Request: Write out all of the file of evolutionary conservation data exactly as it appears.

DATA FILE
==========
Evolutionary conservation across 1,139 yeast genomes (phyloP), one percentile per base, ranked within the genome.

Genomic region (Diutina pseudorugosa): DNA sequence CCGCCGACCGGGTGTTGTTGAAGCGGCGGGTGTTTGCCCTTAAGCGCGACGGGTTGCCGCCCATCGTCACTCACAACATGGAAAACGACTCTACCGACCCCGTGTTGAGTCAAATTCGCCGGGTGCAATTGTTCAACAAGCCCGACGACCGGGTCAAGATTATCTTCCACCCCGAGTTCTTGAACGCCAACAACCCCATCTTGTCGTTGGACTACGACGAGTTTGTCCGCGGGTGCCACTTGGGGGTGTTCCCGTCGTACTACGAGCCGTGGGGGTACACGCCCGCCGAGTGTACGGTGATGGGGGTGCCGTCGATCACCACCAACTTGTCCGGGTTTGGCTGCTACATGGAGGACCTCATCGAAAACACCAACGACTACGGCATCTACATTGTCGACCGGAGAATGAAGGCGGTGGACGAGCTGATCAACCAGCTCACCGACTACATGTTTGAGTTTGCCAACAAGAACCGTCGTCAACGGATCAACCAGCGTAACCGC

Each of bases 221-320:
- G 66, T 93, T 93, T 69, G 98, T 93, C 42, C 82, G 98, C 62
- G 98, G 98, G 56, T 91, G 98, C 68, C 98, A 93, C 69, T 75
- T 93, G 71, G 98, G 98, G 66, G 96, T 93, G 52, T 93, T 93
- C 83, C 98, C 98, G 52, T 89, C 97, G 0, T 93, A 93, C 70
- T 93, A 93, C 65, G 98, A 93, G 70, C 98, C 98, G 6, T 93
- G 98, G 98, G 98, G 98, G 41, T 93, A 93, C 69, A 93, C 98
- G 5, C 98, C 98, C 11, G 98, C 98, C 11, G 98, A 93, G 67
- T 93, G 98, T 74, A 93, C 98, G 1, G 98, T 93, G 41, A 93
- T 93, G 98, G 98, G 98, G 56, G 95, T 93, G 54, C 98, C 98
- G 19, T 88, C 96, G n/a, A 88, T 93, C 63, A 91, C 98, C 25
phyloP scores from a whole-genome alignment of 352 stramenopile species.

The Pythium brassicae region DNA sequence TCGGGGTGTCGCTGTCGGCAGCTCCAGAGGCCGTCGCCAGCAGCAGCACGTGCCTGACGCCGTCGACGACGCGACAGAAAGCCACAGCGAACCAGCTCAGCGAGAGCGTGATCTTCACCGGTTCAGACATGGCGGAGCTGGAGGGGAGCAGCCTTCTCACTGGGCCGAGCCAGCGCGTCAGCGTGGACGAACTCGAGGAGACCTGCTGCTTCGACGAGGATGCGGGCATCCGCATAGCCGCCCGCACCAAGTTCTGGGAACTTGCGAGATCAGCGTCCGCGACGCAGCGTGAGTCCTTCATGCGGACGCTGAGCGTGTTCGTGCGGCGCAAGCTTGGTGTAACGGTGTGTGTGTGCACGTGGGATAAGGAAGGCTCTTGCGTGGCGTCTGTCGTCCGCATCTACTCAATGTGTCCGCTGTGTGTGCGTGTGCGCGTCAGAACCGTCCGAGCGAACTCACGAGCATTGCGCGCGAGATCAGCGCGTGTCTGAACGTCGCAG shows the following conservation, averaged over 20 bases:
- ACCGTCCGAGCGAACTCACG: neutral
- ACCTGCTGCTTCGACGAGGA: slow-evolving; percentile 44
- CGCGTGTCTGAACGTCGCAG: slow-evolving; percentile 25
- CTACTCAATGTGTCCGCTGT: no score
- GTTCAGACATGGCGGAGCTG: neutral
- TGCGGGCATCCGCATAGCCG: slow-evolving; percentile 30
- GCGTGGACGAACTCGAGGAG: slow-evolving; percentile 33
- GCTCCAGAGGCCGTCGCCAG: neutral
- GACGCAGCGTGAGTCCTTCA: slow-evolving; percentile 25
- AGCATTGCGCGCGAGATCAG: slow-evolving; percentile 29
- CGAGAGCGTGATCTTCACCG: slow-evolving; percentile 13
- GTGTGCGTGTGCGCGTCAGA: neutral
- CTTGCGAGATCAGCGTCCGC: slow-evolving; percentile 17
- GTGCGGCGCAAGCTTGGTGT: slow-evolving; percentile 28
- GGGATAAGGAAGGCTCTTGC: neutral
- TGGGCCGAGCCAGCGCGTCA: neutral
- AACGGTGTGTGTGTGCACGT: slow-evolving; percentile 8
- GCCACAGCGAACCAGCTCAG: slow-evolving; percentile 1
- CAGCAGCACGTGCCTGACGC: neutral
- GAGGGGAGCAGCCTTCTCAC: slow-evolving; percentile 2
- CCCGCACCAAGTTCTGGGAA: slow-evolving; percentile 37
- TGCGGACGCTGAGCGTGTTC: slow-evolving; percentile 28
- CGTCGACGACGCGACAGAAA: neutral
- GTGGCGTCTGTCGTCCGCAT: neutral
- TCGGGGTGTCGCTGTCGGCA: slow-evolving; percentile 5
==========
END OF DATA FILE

Evolutionary conservation across 1,139 yeast genomes (phyloP), one percentile per base, ranked within the genome.

Genomic region (Diutina pseudorugosa): DNA sequence CCGCCGACCGGGTGTTGTTGAAGCGGCGGGTGTTTGCCCTTAAGCGCGACGGGTTGCCGCCCATCGTCACTCACAACATGGAAAACGACTCTACCGACCCCGTGTTGAGTCAAATTCGCCGGGTGCAATTGTTCAACAAGCCCGACGACCGGGTCAAGATTATCTTCCACCCCGAGTTCTTGAACGCCAACAACCCCATCTTGTCGTTGGACTACGACGAGTTTGTCCGCGGGTGCCACTTGGGGGTGTTCCCGTCGTACTACGAGCCGTGGGGGTACACGCCCGCCGAGTGTACGGTGATGGGGGTGCCGTCGATCACCACCAACTTGTCCGGGTTTGGCTGCTACATGGAGGACCTCATCGAAAACACCAACGACTACGGCATCTACATTGTCGACCGGAGAATGAAGGCGGTGGACGAGCTGATCAACCAGCTCACCGACTACATGTTTGAGTTTGCCAACAAGAACCGTCGTCAACGGATCAACCAGCGTAACCGC

Each of bases 221-320:
- G 66, T 93, T 93, T 69, G 98, T 93, C 42, C 82, G 98, C 62
- G 98, G 98, G 56, T 91, G 98, C 68, C 98, A 93, C 69, T 75
- T 93, G 71, G 98, G 98, G 66, G 96, T 93, G 52, T 93, T 93
- C 83, C 98, C 98, G 52, T 89, C 97, G 0, T 93, A 93, C 70
- T 93, A 93, C 65, G 98, A 93, G 70, C 98, C 98, G 6, T 93
- G 98, G 98, G 98, G 98, G 41, T 93, A 93, C 69, A 93, C 98
- G 5, C 98, C 98, C 11, G 98, C 98, C 11, G 98, A 93, G 67
- T 93, G 98, T 74, A 93, C 98, G 1, G 98, T 93, G 41, A 93
- T 93, G 98, G 98, G 98, G 56, G 95, T 93, G 54, C 98, C 98
- G 19, T 88, C 96, G n/a, A 88, T 93, C 63, A 91, C 98, C 25
phyloP scores from a whole-genome alignment of 352 stramenopile species.

The Pythium brassicae region DNA sequence TCGGGGTGTCGCTGTCGGCAGCTCCAGAGGCCGTCGCCAGCAGCAGCACGTGCCTGACGCCGTCGACGACGCGACAGAAAGCCACAGCGAACCAGCTCAGCGAGAGCGTGATCTTCACCGGTTCAGACATGGCGGAGCTGGAGGGGAGCAGCCTTCTCACTGGGCCGAGCCAGCGCGTCAGCGTGGACGAACTCGAGGAGACCTGCTGCTTCGACGAGGATGCGGGCATCCGCATAGCCGCCCGCACCAAGTTCTGGGAACTTGCGAGATCAGCGTCCGCGACGCAGCGTGAGTCCTTCATGCGGACGCTGAGCGTGTTCGTGCGGCGCAAGCTTGGTGTAACGGTGTGTGTGTGCACGTGGGATAAGGAAGGCTCTTGCGTGGCGTCTGTCGTCCGCATCTACTCAATGTGTCCGCTGTGTGTGCGTGTGCGCGTCAGAACCGTCCGAGCGAACTCACGAGCATTGCGCGCGAGATCAGCGCGTGTCTGAACGTCGCAG shows the following conservation, averaged over 20 bases:
- ACCGTCCGAGCGAACTCACG: neutral
- ACCTGCTGCTTCGACGAGGA: slow-evolving; percentile 44
- CGCGTGTCTGAACGTCGCAG: slow-evolving; percentile 25
- CTACTCAATGTGTCCGCTGT: no score
- GTTCAGACATGGCGGAGCTG: neutral
- TGCGGGCATCCGCATAGCCG: slow-evolving; percentile 30
- GCGTGGACGAACTCGAGGAG: slow-evolving; percentile 33
- GCTCCAGAGGCCGTCGCCAG: neutral
- GACGCAGCGTGAGTCCTTCA: slow-evolving; percentile 25
- AGCATTGCGCGCGAGATCAG: slow-evolving; percentile 29
- CGAGAGCGTGATCTTCACCG: slow-evolving; percentile 13
- GTGTGCGTGTGCGCGTCAGA: neutral
- CTTGCGAGATCAGCGTCCGC: slow-evolving; percentile 17
- GTGCGGCGCAAGCTTGGTGT: slow-evolving; percentile 28
- GGGATAAGGAAGGCTCTTGC: neutral
- TGGGCCGAGCCAGCGCGTCA: neutral
- AACGGTGTGTGTGTGCACGT: slow-evolving; percentile 8
- GCCACAGCGAACCAGCTCAG: slow-evolving; percentile 1
- CAGCAGCACGTGCCTGACGC: neutral
- GAGGGGAGCAGCCTTCTCAC: slow-evolving; percentile 2
- CCCGCACCAAGTTCTGGGAA: slow-evolving; percentile 37
- TGCGGACGCTGAGCGTGTTC: slow-evolving; percentile 28
- CGTCGACGACGCGACAGAAA: neutral
- GTGGCGTCTGTCGTCCGCAT: neutral
- TCGGGGTGTCGCTGTCGGCA: slow-evolving; percentile 5